It’s Time For A “Tactical Rally” In Bond Markets: Deutsche Bank

If last week marked the “throwing in the towel” moment for Deutsche Bank’s Dominic Konstam with regard to the prospect of higher long-end rates, this week looks to mark a complete rethink of his team’s thesis (at least in the near-term).

Yes, Konstam’s latest note (out a day early this week to account for the holiday) still contains plenty of speculation as to how we could still get a steeper curve, there’s a decidedly conciliatory tone with regard to the prospect of bull flattening.

As for the former outcome (a steeper curve) Konstam notes that risk-off scenario could well see the market re-price expectations for the pace of FF hikes, which would concurrently squeeze the mammoth eurodollar short, but at the end of the day, the message is pretty clear. To wit:

A disruptive outcome in France could also produce two phases of curve adjustment, as Fed re-pricing (probably quickly) segues into a deeper risk off trade whereby risk assets roll over and breakevens decline, producing a sharp bullish flattener.

That’s about as clear as one could make it.

Below, find the details.

Via Deutsche Bank

We see the balance of risks as tilted toward still lower yields across the curve in the near term. Last week we revised our forecasts to reflect a near term dip in 10y yields toward 2%, with yields ending the current quarter at 2.25% and climbing to 2.75% by the end of 2017. This path reflects concern for risk off conditions driven by the French electoral process, significant delays or even failure of progrowth tax reform in the US, a possible slowdown in “soft” indicators such as our excess liquidity metric, and positioning. However, there remains a plausible path to higher rates. If the French electoral process is not acutely disruptive, if progress is eventually made on tax reform, and if the data remain resilient then rates should rise again and the Fed could push on. In this sort of scenario the Fed’s trade-off between balance sheet reduction and rate hikes would likely come into greater focus.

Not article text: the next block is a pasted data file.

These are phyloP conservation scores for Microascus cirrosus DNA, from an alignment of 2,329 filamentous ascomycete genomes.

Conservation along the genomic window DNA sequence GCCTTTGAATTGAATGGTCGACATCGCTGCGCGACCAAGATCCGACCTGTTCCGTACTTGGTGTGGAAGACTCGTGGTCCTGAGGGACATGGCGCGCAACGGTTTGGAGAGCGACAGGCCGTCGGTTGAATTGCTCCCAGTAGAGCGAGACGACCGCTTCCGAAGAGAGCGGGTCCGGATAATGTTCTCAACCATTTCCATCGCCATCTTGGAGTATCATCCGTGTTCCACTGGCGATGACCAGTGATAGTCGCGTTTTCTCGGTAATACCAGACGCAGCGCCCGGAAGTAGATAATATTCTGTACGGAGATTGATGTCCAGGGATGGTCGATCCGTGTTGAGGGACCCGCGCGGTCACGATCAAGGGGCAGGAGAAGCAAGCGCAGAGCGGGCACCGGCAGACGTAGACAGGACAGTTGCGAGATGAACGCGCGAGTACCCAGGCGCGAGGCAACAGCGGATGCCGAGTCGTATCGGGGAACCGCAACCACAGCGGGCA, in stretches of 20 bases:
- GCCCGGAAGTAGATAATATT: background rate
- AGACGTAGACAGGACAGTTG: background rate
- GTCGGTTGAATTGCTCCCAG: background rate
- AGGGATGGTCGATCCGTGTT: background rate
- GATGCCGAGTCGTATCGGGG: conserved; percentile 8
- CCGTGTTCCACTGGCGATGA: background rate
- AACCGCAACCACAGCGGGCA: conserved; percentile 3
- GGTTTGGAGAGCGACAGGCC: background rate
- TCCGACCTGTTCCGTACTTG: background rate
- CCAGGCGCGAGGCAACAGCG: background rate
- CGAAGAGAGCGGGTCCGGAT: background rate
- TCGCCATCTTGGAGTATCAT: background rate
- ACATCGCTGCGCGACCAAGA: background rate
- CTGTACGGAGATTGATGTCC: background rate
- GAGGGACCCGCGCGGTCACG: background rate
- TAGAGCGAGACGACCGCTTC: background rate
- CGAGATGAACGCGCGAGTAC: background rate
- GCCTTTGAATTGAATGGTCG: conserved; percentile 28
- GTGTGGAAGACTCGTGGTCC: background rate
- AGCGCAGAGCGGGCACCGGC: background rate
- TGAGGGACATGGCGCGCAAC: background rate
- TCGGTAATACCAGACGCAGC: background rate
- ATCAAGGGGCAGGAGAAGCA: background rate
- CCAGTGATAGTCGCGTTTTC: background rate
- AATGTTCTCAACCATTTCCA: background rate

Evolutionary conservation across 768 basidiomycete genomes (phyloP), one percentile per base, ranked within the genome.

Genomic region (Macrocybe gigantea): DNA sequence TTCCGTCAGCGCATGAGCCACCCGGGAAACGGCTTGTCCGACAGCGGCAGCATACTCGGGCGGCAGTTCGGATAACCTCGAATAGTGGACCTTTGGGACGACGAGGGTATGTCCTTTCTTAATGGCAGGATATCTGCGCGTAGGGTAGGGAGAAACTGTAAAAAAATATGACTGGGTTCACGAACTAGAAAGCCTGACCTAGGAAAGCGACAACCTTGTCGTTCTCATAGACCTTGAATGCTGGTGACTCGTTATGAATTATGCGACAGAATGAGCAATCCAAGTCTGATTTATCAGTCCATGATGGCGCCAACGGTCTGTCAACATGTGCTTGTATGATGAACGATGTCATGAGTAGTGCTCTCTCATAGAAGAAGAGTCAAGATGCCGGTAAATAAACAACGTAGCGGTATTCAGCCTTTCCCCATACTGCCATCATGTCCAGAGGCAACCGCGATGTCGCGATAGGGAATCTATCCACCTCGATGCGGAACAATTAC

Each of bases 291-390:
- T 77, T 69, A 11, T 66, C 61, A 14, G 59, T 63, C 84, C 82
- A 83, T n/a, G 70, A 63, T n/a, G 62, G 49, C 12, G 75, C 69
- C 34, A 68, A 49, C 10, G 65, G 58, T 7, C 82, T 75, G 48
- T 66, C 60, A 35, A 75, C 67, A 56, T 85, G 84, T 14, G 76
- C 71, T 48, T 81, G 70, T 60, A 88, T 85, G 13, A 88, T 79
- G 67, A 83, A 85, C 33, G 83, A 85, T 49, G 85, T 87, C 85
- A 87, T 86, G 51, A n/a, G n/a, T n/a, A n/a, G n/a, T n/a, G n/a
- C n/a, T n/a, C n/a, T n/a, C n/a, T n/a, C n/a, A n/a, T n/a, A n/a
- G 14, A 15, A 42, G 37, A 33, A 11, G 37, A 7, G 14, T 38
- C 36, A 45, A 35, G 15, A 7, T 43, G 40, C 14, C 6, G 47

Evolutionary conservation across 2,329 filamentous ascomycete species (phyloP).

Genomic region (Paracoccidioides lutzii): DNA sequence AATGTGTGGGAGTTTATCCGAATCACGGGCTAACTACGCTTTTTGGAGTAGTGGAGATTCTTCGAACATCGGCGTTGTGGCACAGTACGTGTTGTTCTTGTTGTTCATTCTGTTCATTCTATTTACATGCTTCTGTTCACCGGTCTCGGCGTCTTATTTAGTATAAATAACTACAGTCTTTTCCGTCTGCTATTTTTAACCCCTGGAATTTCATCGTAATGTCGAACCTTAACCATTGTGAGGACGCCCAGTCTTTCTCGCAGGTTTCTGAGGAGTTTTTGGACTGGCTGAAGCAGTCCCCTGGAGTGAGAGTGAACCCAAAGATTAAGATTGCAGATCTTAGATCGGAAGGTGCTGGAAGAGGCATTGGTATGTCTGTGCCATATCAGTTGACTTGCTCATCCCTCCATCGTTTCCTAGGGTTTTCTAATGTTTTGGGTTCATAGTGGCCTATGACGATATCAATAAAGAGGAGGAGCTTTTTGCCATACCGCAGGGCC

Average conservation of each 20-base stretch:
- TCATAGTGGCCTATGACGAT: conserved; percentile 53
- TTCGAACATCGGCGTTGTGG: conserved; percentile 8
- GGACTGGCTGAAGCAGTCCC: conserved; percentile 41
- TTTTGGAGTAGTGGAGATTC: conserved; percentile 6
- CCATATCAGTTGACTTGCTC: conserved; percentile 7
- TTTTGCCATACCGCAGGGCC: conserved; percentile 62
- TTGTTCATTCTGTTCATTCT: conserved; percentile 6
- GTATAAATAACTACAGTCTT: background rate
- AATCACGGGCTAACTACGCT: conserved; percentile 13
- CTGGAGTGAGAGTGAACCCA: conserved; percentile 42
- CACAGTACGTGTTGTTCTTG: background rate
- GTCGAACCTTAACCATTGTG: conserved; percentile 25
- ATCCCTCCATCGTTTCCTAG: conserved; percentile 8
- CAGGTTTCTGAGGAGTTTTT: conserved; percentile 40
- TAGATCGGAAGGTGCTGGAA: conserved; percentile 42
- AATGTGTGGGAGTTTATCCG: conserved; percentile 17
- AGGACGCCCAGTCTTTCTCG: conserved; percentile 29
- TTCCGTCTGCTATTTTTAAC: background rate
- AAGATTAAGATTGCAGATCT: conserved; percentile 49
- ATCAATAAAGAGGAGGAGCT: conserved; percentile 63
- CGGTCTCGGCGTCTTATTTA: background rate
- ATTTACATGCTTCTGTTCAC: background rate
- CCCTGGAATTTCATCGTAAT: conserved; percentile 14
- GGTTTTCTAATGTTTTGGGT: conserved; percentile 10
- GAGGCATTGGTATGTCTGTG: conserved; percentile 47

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Our prior is that the near-term risk-off rally should at first produce bullish steepening of the curve as markets re-price to reflect some combination of a lower terminal rate and/or a slower speed of Fed hikes. Positioning could also steepen the curve as speculative investors remain heavily net short the Eurodollar complex and to a lesser degree FV contracts. A disruptive outcome in France could also produce two phases of curve adjustment, as Fed re-pricing (probably quickly) segues into a deeper risk off trade whereby risk assets roll over and breakevens decline, producing a sharp bullish flattener.

Looking past the French elections momentarily, we think that likely combinations of Fed balance sheet reduction and rate hikes also create the potential for significant curve re-shaping. Less aggressive hikes and a more rapid pace of SOMA portfolio rundown would augur for a steeper curve over time, while more aggressive hikes and a slower pace of balance sheet reduction would bias the curve flatter.

We see a significant market opportunity in the recent delivered correlations between changes in key rates on the yield curve. For example, the 30 day trailing correlation of changes in the 5y swap rate and 30y swap rate is 92%, which is the 85th percentile of the 5y distribution. Similarly, the correlation of changes in 5y rates and 10y rates is 97% (84th percentile), and the correlation of changes in 2y rates and 10y rates is 94% (98th percentile). If these elevated correlations look familiar, they should: correlations also rose significantly during the run-up to the Brexit vote and the US presidential election. The market opportunity lies in the fact that when correlations are high across the curve, curve volatility is low. This suggests that the recent run-up in delivered curve correlations is an attractive opportunity to sell those correlations via contingent CMS caps and floors.

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